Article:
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|Title:||Introduction: Extending ethnographic research with children in the asia-pacific region||Authors:||Waterson, R.
Participatory Research with Children
|Issue Date:||Nov-2011||Citation:||Waterson, R., Behera, D.K. (2011-11). Introduction: Extending ethnographic research with children in the asia-pacific region. Asia Pacific Journal of Anthropology 12 (5) : 411-425. ScholarBank@NUS Repository. https://doi.org/10.1080/14442213.2011.611163||Abstract:||While some have critiqued anthropologists' apparent neglect of children as potential research subjects, several recent works have pointed out that far more research has been done on the anthropology of childhoods than many of us may realise. The idea of doing ethnographic research with children has not yet been sufficiently mainstreamed in anthropology, though the need for such research has never been more urgent. This is nowhere more true than in the Asia-Pacific region, given its enormous diversity of cultures and the dynamism of its rapidly changing societies. The UN Convention on the Rights of the Child enshrines children's right to participation; all such research, by facilitating children's expression of their own opinions and experiences, helps to make this goal more real. Our introduction sets out some of the issues, and the reasons why as anthropologists we need to take children seriously both as research subjects and as subjects of rights. © 2011 Copyright The Australian National University.||Source Title:||Asia Pacific Journal of Anthropology||URI:||http://scholarbank.nus.edu.sg/handle/10635/124568||ISSN:||14442213||DOI:||10.1080/14442213.2011.611163|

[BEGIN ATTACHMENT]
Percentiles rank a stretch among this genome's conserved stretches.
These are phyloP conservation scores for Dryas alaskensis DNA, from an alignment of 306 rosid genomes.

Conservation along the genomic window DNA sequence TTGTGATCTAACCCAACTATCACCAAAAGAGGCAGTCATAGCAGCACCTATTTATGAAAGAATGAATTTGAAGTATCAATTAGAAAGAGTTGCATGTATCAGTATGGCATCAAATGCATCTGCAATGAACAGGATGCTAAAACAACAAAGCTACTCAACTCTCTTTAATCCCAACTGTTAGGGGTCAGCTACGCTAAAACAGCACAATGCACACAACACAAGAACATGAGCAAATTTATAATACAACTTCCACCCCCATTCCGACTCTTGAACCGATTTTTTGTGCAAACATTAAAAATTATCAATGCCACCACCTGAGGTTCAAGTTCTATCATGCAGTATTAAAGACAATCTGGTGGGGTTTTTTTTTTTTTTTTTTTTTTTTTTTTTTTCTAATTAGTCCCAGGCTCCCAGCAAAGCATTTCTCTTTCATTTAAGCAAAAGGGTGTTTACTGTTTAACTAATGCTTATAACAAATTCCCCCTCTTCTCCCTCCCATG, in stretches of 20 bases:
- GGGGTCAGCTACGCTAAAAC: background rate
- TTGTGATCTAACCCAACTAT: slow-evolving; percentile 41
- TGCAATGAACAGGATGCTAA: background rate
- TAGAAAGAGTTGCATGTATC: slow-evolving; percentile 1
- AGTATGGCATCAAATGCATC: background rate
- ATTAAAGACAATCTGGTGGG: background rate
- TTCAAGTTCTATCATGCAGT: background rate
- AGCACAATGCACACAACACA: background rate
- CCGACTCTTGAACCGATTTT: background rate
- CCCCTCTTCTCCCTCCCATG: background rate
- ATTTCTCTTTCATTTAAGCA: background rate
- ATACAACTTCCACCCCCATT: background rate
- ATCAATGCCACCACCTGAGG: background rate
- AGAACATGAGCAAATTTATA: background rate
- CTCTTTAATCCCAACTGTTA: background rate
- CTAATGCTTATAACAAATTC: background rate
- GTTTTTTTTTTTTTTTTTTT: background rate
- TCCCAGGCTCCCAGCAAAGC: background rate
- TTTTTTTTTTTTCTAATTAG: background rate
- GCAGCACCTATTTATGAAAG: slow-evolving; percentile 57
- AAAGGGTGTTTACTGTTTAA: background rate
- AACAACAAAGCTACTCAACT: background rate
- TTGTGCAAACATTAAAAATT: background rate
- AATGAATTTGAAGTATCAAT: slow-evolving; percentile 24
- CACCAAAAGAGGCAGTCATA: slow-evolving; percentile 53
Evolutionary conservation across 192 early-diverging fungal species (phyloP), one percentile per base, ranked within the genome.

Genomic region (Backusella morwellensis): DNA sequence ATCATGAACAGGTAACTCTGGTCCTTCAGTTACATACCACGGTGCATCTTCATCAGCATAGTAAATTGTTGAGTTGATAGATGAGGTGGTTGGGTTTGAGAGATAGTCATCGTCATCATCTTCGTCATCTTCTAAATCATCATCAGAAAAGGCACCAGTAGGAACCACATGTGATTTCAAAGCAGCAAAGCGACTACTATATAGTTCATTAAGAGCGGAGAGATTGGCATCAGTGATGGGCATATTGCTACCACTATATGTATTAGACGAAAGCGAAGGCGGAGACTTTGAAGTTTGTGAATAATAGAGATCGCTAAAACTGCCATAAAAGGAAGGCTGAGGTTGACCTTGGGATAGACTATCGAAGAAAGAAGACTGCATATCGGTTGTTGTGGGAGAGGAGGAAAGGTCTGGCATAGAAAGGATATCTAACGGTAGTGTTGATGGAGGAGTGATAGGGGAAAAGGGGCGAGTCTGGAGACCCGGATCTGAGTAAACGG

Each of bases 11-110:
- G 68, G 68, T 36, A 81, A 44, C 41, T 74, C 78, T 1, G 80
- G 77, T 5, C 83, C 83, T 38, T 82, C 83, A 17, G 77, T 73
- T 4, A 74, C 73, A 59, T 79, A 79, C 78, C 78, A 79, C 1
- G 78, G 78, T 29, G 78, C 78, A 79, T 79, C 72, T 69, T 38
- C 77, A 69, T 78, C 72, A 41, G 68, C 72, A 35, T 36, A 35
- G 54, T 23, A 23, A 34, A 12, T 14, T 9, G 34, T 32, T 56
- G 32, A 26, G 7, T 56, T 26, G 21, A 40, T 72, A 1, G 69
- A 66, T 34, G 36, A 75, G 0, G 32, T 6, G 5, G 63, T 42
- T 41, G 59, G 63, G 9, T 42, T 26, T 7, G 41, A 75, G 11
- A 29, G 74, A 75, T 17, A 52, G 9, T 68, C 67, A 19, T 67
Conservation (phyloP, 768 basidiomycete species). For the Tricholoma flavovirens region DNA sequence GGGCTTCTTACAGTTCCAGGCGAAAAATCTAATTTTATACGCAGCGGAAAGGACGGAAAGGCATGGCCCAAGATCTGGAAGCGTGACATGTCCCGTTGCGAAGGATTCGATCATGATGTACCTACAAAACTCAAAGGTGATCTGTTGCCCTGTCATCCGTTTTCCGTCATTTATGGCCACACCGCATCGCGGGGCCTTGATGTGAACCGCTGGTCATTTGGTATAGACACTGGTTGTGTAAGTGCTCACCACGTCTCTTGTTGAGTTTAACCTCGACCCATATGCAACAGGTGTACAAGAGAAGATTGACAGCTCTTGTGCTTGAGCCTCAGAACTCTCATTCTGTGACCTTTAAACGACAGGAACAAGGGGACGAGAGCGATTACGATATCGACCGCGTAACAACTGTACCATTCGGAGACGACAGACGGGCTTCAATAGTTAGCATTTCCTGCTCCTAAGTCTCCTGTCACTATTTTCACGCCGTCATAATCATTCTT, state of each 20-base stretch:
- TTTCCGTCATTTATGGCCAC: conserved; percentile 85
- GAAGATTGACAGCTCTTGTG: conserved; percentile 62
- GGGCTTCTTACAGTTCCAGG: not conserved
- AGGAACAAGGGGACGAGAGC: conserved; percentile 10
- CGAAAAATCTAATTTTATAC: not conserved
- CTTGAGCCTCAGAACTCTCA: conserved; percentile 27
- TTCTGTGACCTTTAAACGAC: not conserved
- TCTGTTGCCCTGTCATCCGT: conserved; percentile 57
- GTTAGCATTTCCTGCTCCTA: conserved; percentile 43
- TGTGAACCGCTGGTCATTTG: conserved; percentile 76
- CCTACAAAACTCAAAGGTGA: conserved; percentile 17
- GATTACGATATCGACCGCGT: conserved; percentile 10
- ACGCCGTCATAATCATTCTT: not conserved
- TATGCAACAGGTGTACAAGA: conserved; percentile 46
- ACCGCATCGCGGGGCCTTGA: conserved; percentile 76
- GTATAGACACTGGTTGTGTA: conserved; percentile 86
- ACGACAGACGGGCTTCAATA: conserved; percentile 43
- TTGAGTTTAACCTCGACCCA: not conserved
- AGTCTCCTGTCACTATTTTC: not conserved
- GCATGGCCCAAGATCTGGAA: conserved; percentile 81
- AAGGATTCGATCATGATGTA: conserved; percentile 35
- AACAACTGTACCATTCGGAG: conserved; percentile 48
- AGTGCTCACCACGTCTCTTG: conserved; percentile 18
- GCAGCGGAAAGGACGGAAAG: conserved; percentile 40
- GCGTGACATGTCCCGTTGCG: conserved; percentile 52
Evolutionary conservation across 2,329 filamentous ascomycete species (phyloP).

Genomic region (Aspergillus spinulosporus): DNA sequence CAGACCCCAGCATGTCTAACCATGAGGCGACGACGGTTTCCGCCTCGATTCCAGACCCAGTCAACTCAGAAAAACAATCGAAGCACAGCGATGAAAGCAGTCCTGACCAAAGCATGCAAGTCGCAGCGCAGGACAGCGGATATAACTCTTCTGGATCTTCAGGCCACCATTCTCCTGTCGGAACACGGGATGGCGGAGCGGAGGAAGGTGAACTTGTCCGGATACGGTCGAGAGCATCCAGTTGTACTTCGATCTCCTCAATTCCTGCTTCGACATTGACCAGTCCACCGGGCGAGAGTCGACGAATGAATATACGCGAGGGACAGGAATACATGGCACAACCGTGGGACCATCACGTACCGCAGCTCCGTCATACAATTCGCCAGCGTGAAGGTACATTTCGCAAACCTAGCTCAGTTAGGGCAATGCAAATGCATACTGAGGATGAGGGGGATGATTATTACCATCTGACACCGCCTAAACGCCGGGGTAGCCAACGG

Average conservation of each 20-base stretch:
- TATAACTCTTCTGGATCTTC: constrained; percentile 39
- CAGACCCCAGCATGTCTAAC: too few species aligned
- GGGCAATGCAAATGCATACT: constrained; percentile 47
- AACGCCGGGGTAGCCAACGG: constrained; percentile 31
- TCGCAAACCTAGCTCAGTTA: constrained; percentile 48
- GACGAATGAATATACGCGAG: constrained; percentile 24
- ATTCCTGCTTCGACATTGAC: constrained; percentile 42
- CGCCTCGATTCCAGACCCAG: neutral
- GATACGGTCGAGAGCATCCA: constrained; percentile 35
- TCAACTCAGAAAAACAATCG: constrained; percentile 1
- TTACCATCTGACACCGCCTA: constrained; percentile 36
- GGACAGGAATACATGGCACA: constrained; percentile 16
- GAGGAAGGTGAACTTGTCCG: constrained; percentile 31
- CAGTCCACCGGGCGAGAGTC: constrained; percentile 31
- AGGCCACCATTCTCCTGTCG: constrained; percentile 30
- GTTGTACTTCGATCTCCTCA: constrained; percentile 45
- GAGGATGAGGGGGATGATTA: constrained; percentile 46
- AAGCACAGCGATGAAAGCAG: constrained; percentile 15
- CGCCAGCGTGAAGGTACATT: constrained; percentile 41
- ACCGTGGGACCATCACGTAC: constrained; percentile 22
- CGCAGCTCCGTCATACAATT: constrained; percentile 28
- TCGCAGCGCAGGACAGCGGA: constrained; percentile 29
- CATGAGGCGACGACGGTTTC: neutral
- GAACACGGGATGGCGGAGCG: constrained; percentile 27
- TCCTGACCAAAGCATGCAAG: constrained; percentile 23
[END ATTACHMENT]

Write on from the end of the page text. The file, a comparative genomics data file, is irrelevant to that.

|Appears in Collections:||Staff Publications|
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